It is impossible according to the existing neurological opinion: segments overlap each other many times and then it is not obvious that a certain organ shows reactions on a certain skin area.
If the reactions are still visible then it does not mean that pain is being transferred to the skin.
The complex equipment of the fifties was not practical for medical practice.
Meaning of the findings:
What does a cold or hot spot mean to medical understanding?
Indeed, man is not a transparent eel. Until 1981 there was no scientific proof that those viscero-cutaneous reflexes exist in human being, let alone that they could be measurable.
Especially the latter would be conflicting to the existing neurological opinions.
So the first thing that should be demonstrated if you wanted to say something about painful spots on the abdomen is that viscero-cutaneous reflexes exist and are measurable.
Eventually it would be made visible that pain is transferable and measurable. With that the foundation of the scientific part was laid.
At the beginning of the eighties infrared measuring equipment was brought upon the market, made suitable to measure skin temperature at a distance. The equipment was expensive and had to be cooled by liquid nitrogen. On the other hand measuring could take place without too many problems. The cost became the determining factor. After negotiating intensively a Dutch manufacturer , Philips Medical Systems in Best, appeared to be willing to put equipment at disposal not for orientating investigation. Remarkable images were made but the medical scientific meaning was small.
It was not clear whether these were artificially obtained images or not. After all, the viscero-cutaneous reflexes had not been proven yet.
In order to find this out two projects started: regularly measuring the abdominal skin temperature of pregnant volunteers during the course of the pregnancy and measuring the abdominal skin temperature at inserting IUD's.
Both investigations lasted one year. After processing the IUD investigation it became clear that a small skin area which according to the literature could be brought into connection with the uterus had a statistically significant temperature increase. That was only 0.2-0.4 O Celsius. When checking the temperature remained about 0.2 O Celsius higher than before insertion.
At replacing the IUD the temperature increased less, about 0.2 O Celsius and then slowly decreased to the starting temperature. So with both groups the abdominal wall temperature remained 0.2OCelsius higher than before insertion. By this the existence of viscero-cutaneous reflexes at human being was confirmed. That implies that other vascular widening processes in the uterus might be indicated.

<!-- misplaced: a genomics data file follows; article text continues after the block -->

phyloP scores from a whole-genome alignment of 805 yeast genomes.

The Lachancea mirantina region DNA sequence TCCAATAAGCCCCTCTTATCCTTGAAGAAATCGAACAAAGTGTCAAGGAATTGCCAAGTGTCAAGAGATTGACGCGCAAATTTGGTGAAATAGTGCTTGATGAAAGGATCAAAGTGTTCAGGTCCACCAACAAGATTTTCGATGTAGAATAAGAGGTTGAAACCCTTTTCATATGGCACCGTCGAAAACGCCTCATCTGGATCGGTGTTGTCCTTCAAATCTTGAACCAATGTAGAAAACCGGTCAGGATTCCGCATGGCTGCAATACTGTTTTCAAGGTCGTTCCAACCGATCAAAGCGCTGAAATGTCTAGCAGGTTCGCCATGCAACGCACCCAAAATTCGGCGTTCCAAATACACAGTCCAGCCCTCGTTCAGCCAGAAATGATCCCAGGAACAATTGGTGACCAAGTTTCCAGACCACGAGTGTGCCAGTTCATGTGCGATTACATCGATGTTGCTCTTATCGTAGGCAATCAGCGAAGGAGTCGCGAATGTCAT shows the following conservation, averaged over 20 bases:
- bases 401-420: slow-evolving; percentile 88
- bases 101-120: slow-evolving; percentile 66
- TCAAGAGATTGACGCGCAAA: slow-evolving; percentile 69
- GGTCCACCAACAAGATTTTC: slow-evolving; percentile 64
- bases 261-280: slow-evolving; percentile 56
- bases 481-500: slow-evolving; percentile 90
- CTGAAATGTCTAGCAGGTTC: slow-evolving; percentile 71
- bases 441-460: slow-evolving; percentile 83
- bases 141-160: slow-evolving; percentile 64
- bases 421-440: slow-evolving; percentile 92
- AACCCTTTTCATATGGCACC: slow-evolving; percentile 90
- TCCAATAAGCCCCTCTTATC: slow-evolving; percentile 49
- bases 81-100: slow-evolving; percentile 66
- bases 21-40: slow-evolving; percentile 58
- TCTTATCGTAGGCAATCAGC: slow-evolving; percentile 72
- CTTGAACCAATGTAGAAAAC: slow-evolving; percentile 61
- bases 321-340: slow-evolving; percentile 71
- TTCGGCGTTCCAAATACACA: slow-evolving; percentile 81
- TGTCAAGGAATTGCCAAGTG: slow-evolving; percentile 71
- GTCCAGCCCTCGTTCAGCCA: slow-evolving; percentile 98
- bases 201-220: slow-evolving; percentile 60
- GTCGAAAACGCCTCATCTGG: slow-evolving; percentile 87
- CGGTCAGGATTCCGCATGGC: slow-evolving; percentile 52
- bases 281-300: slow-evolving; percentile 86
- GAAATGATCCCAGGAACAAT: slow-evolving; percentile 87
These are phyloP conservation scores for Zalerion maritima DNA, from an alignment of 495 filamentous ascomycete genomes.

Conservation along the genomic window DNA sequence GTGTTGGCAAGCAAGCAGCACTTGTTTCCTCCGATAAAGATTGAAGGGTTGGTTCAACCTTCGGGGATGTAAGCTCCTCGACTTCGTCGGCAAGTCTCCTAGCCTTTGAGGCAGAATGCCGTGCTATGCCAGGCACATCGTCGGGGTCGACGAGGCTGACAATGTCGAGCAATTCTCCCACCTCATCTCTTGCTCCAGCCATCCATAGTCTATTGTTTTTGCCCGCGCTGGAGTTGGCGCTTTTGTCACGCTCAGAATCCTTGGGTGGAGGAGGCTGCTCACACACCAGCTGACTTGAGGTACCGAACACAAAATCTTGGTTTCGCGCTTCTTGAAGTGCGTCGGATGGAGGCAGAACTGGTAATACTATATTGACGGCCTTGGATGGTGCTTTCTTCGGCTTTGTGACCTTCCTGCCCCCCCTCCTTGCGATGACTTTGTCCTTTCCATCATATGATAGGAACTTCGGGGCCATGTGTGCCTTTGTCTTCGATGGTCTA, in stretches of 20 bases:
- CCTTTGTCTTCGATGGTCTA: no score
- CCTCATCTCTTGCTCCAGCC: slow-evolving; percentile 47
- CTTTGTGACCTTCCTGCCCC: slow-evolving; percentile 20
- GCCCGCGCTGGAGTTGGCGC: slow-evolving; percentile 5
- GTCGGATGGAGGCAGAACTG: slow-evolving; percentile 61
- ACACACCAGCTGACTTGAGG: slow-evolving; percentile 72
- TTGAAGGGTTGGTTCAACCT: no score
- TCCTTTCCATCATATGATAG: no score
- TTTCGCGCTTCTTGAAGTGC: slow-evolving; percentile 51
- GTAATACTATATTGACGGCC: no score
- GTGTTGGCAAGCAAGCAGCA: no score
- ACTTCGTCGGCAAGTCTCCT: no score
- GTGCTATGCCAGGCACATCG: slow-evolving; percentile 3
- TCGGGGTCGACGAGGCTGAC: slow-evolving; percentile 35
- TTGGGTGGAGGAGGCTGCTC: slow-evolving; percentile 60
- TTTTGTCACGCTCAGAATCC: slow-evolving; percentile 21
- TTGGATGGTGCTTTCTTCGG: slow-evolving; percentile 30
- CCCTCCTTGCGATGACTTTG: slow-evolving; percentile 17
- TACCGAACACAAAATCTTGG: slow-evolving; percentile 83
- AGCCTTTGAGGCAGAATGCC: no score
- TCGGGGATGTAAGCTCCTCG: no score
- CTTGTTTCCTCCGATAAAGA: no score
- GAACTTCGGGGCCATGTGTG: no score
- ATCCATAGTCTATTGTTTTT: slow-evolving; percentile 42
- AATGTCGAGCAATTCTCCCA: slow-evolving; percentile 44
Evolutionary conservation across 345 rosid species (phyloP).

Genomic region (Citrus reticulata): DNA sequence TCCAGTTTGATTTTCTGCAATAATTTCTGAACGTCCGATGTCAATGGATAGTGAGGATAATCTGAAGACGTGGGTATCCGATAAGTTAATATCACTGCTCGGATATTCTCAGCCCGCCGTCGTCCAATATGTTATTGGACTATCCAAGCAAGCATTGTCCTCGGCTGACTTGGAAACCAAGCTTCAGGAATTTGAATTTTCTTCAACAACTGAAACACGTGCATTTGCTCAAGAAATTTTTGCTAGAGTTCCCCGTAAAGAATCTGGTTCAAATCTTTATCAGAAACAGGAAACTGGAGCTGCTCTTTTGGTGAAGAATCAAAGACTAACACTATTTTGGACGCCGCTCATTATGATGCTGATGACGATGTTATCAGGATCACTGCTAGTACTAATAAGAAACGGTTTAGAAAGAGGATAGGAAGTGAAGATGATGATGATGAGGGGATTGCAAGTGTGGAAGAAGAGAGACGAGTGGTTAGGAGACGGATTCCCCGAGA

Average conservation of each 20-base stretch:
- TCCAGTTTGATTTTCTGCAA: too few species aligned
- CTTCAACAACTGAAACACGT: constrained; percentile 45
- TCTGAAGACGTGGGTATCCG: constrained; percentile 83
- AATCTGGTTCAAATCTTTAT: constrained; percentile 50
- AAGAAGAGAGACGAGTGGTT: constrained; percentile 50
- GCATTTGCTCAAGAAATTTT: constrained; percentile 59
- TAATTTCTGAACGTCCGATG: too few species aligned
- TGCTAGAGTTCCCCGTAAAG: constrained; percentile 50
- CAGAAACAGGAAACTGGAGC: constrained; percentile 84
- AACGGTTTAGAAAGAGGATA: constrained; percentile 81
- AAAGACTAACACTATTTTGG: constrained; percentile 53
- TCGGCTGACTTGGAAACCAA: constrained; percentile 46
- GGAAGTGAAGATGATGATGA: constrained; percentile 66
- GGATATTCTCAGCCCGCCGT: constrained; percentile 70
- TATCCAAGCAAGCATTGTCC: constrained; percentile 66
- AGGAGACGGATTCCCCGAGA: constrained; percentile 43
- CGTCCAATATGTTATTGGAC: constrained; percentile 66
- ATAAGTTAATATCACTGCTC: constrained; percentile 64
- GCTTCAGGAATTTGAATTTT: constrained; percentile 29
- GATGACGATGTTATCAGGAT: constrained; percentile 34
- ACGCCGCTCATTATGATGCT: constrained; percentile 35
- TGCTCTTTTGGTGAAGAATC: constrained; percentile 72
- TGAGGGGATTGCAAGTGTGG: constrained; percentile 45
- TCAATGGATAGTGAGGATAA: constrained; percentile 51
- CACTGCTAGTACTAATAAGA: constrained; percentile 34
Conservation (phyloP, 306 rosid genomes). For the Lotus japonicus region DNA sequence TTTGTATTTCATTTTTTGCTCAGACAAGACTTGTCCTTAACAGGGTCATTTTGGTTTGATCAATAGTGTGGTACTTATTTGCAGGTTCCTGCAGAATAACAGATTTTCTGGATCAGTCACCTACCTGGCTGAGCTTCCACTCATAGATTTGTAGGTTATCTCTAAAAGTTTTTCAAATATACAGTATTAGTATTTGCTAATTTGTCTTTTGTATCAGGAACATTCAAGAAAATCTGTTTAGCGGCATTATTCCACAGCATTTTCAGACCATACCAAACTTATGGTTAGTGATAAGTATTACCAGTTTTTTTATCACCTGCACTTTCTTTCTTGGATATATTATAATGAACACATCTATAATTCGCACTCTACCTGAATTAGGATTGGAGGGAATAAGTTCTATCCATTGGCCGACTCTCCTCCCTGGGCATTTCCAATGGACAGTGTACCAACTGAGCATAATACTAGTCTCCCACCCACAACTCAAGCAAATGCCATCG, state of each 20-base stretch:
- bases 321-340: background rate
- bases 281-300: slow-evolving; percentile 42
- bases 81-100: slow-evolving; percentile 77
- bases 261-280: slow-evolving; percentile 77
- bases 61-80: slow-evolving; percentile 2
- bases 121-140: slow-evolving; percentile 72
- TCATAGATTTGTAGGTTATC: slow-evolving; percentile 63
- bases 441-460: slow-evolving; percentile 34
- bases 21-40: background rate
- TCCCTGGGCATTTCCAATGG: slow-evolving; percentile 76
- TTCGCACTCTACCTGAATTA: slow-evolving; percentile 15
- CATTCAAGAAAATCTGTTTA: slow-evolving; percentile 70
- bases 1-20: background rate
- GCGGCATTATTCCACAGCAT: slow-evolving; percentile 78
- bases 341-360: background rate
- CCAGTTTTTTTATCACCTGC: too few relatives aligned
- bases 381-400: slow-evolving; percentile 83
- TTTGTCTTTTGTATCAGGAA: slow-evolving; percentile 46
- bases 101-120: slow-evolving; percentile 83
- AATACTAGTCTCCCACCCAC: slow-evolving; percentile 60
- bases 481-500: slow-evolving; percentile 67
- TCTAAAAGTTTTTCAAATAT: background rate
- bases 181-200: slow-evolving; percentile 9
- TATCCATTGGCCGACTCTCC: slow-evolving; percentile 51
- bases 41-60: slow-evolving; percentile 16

For instance, a hardly ever occurring complication with IUD's is an inflammation of the uterus mucous membrane. This could be observed by infrared thermography if the point of departure is known. Then the temperature should increase. During the check-ups after insertion that has not been observed and clinically no inflammations have been observed.
The pregnancy investigation during that time could not statistically be adapted. The impression indeed was that there was a difference between normal and problematic pregnancies.
In 2013 the results were tested by modern statistics. Significant was a temperature decrease in the 34th week which continued until delivery. So obviously “landing” starts from week 34.
For many years efforts were made to confirm that start by body temperature measurement.
Literature does not say such a thing has been successful yet. Neither a difference has been found between normal and not normal developing pregnancies, but possibly as a result of an insufficient number of volunteers. These temperature changes had to be brought about by viscero-cutaneous activity.
Publications appeared to be impossible in those days. It had been tried many times but without any success. There were various reasons for this. Eventually the lack of time necessary for text processing and further literature investigation were too much a burden for the practice.
Only in 2013 publication in a “Peer reviewed” scientific magazine was possible.
In the meantime the results were applied in practice. Although it is probable that pain then is being transferred this has not been confirmed by this investigation. Only in 2008 a publication appeared from a Danish investigation group that also has confirmed pain transfer from an organ measurable on the skin by infrared thermography. Up till now no investigations were found that indicate the contrary.
The finding described in the orientating part most likely is not an artefact but a realistic observation. That makes it possible in case of pain complaints to determine the kind of activity of a concerning organ and if necessary test it, for instance with regard to the presence of chronic pain or scars.
The temperature of the pain spot in case of chronic pain plays a role there.
In order to get to know more about this two pharmacological investigations have been done .
PHE van der Veen
Chronic Pain Foundation
Author: PHE van der Veen
Translations: Annemarie Hoogervorst